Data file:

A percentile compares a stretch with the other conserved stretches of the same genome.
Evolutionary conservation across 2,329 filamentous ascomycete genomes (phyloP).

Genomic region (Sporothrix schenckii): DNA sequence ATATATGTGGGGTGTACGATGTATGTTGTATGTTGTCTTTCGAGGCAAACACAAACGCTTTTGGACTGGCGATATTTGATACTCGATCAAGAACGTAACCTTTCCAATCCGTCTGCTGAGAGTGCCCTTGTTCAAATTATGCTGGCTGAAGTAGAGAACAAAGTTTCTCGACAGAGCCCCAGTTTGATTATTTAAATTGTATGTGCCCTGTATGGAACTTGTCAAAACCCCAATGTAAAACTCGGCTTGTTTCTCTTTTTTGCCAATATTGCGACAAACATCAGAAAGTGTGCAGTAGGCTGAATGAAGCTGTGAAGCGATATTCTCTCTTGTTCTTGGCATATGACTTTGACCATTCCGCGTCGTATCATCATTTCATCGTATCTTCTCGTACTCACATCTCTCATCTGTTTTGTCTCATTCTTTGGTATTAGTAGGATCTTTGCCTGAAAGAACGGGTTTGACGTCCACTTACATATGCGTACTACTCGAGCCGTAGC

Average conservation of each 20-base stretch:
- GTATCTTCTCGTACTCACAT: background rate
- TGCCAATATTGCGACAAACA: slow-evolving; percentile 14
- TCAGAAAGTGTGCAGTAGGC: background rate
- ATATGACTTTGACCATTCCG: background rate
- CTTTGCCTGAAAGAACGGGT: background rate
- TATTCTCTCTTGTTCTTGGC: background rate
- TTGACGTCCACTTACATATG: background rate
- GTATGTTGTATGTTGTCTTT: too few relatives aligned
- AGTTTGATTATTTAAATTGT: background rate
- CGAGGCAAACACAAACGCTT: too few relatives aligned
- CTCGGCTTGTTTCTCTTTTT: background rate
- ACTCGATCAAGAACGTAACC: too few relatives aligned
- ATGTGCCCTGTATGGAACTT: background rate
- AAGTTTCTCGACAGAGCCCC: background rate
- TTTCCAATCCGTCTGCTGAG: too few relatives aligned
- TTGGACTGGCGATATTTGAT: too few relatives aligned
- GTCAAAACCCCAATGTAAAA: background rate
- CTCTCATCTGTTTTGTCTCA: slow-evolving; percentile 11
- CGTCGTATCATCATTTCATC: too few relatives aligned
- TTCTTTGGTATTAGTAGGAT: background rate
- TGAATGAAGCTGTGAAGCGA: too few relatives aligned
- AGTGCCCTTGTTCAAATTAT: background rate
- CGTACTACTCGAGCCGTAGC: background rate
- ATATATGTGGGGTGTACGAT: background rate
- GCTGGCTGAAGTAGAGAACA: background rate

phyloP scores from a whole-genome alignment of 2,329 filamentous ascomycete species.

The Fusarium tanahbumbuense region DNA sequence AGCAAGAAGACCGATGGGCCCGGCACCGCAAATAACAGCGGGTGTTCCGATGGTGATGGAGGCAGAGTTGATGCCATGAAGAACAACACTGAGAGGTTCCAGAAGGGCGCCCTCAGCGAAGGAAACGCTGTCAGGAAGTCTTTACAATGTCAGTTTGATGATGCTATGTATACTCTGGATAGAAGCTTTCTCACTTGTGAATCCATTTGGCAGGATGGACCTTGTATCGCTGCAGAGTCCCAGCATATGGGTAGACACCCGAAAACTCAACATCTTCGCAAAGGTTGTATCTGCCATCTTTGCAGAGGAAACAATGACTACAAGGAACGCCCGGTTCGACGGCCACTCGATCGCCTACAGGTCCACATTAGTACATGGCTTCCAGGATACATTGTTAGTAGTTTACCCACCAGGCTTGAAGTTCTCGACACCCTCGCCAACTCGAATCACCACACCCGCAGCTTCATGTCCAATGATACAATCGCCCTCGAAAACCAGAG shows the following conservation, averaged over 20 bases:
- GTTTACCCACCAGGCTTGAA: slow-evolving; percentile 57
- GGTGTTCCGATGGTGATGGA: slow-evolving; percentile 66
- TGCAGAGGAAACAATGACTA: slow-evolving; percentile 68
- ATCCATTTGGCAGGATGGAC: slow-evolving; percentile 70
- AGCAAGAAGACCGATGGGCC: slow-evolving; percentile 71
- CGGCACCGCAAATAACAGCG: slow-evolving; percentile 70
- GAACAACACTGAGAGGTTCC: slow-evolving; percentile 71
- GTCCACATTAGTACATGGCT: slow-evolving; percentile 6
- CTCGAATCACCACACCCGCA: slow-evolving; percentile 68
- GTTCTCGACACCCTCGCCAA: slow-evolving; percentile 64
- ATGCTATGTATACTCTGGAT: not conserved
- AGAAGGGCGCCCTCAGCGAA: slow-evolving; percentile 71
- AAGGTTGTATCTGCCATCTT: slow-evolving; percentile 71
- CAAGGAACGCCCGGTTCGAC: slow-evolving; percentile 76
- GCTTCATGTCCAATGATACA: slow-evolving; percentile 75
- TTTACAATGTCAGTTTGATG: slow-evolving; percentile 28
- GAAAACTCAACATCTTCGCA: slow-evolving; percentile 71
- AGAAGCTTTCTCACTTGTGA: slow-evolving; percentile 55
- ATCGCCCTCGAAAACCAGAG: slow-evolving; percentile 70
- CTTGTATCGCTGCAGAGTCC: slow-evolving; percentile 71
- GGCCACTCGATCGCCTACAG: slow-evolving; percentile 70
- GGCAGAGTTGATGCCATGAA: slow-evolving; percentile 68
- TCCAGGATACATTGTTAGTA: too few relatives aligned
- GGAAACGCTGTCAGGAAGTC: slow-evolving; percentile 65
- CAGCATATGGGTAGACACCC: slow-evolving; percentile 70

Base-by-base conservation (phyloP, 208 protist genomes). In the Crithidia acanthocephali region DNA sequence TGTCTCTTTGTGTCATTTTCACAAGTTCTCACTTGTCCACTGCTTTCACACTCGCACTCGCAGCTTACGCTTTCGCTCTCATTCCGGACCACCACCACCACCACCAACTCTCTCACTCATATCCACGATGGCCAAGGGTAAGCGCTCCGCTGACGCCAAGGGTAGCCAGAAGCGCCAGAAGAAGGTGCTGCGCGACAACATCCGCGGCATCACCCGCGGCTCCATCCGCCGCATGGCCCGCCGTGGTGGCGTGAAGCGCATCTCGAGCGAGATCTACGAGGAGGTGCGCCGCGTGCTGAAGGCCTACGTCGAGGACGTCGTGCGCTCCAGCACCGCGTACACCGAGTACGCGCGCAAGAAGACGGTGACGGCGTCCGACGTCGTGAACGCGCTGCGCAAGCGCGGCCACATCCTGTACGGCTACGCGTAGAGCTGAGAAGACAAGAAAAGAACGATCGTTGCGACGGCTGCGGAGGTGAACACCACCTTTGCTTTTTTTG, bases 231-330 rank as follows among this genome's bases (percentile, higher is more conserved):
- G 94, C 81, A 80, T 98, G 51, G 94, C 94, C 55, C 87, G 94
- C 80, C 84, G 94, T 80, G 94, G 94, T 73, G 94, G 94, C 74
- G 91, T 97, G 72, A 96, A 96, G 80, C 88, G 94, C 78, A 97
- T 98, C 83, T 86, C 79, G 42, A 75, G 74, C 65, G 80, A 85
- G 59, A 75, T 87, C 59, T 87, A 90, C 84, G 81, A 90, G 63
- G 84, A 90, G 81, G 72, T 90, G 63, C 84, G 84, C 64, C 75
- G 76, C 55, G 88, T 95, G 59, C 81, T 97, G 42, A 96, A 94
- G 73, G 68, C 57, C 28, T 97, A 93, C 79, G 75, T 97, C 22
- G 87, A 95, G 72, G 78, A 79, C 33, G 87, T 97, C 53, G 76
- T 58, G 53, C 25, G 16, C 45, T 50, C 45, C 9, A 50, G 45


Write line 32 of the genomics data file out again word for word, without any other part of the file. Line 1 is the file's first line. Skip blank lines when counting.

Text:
- GTTTACCCACCAGGCTTGAA: slow-evolving; percentile 57